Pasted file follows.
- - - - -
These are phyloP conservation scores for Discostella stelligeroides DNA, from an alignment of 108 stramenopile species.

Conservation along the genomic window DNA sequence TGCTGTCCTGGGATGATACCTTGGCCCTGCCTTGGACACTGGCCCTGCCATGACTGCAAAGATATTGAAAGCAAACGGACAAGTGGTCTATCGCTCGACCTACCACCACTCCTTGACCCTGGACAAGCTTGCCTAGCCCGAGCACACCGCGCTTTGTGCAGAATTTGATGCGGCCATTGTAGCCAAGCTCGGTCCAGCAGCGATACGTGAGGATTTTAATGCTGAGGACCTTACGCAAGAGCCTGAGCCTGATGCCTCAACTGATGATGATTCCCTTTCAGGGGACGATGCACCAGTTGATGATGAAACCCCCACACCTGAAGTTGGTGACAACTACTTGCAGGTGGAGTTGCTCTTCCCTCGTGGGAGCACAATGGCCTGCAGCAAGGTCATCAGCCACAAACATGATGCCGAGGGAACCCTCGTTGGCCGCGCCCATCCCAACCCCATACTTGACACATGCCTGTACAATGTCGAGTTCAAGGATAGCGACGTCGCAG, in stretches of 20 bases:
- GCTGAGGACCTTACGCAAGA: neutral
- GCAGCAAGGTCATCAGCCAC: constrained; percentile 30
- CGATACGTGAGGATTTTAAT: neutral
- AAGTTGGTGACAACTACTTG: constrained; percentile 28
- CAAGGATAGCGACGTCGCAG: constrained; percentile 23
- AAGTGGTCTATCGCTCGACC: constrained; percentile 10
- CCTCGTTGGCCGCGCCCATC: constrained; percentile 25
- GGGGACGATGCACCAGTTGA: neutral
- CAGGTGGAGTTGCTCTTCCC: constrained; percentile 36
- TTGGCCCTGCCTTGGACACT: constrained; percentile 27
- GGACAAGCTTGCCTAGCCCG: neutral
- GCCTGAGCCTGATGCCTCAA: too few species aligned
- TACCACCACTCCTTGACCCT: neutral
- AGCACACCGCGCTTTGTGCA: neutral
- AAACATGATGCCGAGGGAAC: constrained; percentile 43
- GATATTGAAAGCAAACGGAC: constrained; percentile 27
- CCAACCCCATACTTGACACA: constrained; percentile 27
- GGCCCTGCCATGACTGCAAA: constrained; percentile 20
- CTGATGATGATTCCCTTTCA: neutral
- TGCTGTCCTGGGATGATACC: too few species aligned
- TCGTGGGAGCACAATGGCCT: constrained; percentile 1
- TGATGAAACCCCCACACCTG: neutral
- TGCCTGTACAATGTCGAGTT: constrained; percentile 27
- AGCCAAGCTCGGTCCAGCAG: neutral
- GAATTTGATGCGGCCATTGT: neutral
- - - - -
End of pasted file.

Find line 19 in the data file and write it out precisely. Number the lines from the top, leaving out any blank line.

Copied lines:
- CCAACCCCATACTTGACACA: constrained; percentile 27